The Definitive Guide to Nordic Cooking, in 730 Recipes
Chef Magnus Nilsson's restaurant Fäviken is housed in a hunting lodge deep in northern Sweden.
Visit in winter and the drive of almost two hours from Östersund airport is through a landscape that looks bleak and inhospitable, icy winds driving snow that thickly carpets the fields.
It is cold. Very cold.
It's not really the kind of place you might go looking for interesting food. But Nilsson shows the range and diversity of the region's cuisine in "The Nordic Cookbook" (£29.95/$49.95, Phaidon). It's a hefty volume of 763 pages that's surprisingly accessible. One of the first recipes details how to boil an egg.
Nilsson, 31, is an approachable and accessible guy. He's got long hair and rock-star looks, with a twinkle in his eye and a quiet sense of humor. While he is proud of his Nordic heritage, and traveled extensively to research the book, he's more keen to communicate than to preach: He's serious without being earnest.
"I want people to see past the herrings and the gravlax and the meatballs," he says in an interview. "For me, it's super important with a book like this that it shouldn't be an idealized, fairy-tale museum version of reality. It needs to be a snapshot of what people actually eat today.
"There's a lot to discover because Nordic cuisine is very inaccessible. If we went to Spain and went into a random restaurant in Madrid, we'd be able to have a meal that's indicative of an everyday meal that someone could have in their house, a truly Spanish meal. If you go to Stockholm and try to do the same, it doesn’t exist. Food culture in the Nordics is carried in the home. It's not in restaurants.
"That makes it difficult for people to understand. This book shows that. I counted through and there are about 730 recipes of which about 50 no one will ever cook because they contain puffin or something like that that you can't get hold of.
"They are still important for explaining a culture or a context. But the remaining 680 recipes are things that people actually cook on an everyday basis."
Nilsson, who was born in Selånger and raised in Östersund, says that few people he meets even know the difference between Scandinavia (Sweden, Norway and Denmark) and the Nordic region, which encompasses Finland and Iceland, as well as Greenland, the Faroe Islands and Åland.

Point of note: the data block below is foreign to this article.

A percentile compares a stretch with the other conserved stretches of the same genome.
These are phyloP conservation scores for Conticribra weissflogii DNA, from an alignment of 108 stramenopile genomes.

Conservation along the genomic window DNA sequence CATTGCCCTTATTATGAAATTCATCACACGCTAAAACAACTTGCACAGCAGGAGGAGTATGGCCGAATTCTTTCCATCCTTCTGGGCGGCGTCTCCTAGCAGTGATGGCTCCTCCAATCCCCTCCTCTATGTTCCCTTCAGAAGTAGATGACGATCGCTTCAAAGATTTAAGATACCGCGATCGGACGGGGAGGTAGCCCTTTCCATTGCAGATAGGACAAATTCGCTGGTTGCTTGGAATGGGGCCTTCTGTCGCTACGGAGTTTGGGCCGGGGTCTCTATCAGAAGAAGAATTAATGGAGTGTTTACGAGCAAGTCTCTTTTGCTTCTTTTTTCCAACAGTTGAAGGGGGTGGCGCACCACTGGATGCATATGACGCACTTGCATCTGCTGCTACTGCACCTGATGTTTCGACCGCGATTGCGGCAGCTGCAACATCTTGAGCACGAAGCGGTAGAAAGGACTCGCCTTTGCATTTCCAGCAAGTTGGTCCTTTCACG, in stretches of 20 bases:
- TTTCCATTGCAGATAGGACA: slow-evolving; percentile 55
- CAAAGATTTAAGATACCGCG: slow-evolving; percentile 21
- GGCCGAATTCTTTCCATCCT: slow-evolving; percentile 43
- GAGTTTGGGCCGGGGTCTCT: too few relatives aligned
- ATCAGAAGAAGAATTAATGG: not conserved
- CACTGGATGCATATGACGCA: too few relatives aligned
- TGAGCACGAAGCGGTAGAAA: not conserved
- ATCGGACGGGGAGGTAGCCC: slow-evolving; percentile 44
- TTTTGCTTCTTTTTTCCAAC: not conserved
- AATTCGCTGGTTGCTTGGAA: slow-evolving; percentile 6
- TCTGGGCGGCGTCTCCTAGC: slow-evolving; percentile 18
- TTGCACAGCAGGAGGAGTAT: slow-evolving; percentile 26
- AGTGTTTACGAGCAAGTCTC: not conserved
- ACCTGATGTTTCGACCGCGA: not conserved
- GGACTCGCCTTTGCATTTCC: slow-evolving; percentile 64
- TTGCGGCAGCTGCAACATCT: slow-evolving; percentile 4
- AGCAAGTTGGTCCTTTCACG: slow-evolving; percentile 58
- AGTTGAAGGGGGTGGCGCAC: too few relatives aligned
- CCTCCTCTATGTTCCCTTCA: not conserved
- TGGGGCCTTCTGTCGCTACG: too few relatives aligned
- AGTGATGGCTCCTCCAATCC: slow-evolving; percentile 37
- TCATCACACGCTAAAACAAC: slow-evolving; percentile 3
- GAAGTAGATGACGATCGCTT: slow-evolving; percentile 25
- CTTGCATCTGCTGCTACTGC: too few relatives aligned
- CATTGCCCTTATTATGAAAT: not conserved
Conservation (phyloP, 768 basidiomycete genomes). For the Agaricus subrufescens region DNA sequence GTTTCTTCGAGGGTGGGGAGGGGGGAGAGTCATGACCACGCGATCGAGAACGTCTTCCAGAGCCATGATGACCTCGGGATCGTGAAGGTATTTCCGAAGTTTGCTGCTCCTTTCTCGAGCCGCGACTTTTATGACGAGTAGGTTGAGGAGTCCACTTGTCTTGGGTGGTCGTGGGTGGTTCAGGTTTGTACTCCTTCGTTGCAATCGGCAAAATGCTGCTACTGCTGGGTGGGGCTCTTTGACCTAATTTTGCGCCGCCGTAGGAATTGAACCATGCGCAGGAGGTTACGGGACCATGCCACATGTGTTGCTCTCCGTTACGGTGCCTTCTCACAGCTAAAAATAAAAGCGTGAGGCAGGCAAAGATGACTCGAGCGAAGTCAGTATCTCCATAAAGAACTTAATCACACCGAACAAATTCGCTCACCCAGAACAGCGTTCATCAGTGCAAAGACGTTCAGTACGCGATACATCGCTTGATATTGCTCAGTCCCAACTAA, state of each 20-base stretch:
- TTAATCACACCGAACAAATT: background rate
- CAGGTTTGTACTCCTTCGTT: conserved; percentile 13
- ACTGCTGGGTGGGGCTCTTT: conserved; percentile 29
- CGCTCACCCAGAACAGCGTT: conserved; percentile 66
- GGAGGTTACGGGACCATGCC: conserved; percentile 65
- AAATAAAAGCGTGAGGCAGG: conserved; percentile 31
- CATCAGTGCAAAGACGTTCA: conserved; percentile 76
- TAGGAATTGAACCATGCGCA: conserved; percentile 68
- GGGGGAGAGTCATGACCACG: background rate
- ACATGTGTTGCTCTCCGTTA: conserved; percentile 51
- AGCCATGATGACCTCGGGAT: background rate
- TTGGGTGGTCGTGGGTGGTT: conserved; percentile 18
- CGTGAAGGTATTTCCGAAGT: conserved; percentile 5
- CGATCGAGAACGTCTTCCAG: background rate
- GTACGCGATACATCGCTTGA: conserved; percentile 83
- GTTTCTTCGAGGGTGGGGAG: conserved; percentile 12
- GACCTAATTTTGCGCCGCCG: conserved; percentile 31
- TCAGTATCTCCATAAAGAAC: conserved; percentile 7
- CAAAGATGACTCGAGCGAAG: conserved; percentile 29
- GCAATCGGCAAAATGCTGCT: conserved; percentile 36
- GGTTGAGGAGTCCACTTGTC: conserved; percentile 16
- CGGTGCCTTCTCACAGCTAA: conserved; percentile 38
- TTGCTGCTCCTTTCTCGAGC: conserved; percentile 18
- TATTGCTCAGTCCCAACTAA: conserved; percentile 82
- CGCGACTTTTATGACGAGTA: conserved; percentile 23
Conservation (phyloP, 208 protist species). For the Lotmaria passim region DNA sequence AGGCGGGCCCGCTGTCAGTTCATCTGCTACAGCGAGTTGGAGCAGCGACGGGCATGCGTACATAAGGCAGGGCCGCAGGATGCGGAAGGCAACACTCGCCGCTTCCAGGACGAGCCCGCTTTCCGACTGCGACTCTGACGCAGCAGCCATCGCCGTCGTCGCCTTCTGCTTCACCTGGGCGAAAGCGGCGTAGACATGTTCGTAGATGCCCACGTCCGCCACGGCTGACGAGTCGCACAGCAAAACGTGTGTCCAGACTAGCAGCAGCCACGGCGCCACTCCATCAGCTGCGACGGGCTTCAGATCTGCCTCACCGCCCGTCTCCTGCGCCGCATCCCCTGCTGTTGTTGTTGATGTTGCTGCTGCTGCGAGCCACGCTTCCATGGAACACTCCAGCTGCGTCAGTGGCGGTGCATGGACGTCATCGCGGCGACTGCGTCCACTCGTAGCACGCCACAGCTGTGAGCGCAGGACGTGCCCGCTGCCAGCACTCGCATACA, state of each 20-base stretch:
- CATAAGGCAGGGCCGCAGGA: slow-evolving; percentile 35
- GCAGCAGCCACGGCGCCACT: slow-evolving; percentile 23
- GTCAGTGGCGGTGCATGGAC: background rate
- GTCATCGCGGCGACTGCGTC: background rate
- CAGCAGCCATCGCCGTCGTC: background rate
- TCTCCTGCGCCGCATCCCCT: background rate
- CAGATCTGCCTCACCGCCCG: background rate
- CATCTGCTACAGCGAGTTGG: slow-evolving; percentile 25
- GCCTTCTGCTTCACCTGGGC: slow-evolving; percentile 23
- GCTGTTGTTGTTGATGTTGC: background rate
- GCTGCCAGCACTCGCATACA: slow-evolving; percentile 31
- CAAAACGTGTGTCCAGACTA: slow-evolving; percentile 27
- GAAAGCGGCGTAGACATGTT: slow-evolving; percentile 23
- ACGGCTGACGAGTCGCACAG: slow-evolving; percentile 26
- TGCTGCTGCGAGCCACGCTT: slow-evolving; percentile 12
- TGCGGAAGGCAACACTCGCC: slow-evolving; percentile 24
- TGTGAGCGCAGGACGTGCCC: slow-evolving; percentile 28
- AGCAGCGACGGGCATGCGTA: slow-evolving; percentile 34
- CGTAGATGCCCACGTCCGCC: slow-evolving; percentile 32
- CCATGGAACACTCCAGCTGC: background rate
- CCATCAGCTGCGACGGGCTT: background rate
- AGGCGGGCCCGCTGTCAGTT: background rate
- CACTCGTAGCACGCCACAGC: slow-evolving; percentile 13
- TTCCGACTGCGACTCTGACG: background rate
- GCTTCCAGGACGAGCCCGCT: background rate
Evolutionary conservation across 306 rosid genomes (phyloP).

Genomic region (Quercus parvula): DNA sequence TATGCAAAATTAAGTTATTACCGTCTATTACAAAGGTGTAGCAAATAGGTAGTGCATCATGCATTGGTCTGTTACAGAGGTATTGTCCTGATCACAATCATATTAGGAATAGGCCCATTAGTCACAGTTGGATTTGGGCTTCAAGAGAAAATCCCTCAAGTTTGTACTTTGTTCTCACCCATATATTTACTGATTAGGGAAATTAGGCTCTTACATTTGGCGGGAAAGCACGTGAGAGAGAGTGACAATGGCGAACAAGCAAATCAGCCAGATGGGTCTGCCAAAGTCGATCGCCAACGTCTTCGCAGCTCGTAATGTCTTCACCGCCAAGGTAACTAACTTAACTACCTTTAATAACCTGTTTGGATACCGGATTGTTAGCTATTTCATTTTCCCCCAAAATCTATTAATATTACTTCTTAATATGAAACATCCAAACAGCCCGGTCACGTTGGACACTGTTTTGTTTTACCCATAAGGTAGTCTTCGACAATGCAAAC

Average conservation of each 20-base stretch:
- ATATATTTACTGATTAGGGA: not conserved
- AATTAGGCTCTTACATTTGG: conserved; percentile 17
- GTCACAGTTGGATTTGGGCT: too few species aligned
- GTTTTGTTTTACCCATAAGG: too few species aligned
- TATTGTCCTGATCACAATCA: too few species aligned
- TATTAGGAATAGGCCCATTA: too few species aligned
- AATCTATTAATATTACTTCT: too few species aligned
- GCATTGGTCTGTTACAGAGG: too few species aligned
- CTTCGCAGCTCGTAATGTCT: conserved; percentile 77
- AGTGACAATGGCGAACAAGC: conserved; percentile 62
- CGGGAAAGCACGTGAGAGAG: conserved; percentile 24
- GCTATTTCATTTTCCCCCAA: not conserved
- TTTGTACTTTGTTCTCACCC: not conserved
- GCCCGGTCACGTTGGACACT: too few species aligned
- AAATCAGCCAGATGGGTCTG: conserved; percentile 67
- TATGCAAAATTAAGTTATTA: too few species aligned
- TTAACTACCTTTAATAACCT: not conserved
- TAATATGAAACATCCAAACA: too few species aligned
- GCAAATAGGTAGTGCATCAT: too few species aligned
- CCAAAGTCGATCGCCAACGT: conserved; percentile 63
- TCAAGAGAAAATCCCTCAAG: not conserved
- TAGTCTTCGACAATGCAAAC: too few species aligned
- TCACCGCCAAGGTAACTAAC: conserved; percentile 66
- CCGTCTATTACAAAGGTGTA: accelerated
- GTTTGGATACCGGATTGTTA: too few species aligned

He says that the quickest way to understand the region's food culture is to eat an open sandwich topped with butter and hard cheese.
"I'm asked so many times to name a couple of Nordic dishes and really there aren't any: They don’t exist," he says. "One of the few things that tie the region together is that the seasons are defined and you have a winter season where you can't harvest fresh plant material, no vegetables, so you have to produce excess in the summer, store it and keep it for winter.
"That's the defining factor in the whole region. One of the only examples of a dish that shows this is the sandwich, because it is so different in different parts of the region.
"If you go to Denmark and have smørrebrød, it says a lot about the country. In Denmark, with all its trade and being a rich agricultural country with lots of food production, the sandwiches are piled so high, you can't even pick them up without making a mess.
"Then you go up to where I come from, north Sweden, the sandwich there will be a piece of flatbread with a layer of salty butter and a thin layer of cheese and that's it. Something you can eat standing up.
"And that says a lot about the circumstances in that area as being far less rich.
"In Iceland, they have few trees, and loaves of bread backed in ovens are a very new thing. Even today, in areas around volcanoes and hot springs, each village has a site where every family has a hole in the ground with a lid on it. You go there in the evening with your rye bread, put it in there and in the morning, it's baked, it's steamed.
"Nordic cuisine doesn’t describe one homogenous food culture. It’s a composite of various food cultures over an extensive area, much bigger than the whole of Europe put together."
If you would like to try Nilsson's dishes at Fäviken - such as Norwegian scallops cooked over fire - that may prove difficult.
The restaurant seats a maximum of 24 guests. Only five meals are served a week. It will be closed for about seven weeks between March and May. It's a real trek to reach. And it is heavily booked. If you do get in, the meal costs 2,200 kronor ($258) plus drinks.
It's worth it. "The Nordic Cookbook" helps to show why.
Here are some sample recipes, along with thoughts on each from Nilsson.
This mix of shrimp (baby shrimp) and mayo was invented by Swedish chef Tore Wretman in the 1950s, and it was named after the northern Danish city of Skagen. Skagen salad is funnily enough almost completely unknown in Denmark, whereas in Sweden it has remained one of the most popular starters (appetizers) altogether. Often served on slices of white bread fried in butter and topped with Bleak Roe in a dish called Toast Skagen. Today skagenröra loosely refers to any creamy salad made from something that could possibly be red shellfish. Some of these salads are great and others are awful. The original contains shrimp, mayonnaise and dill (according to some accounts with the addition of a bit of grated horseradish). The worst more recent addition is onion – red or any other kind. It makes the delicate dilly mix smell to me like standing in a dirty second-hand clothes store, a bit like sweat aged on synthetic fibres from the 1960s. Don’t add onion to your Skagen salad. Also it contains absolutely no dairy products. Many modern recipes contain crème fraîche and they are wrong. It will only result in a sour taste and a too liquid salad.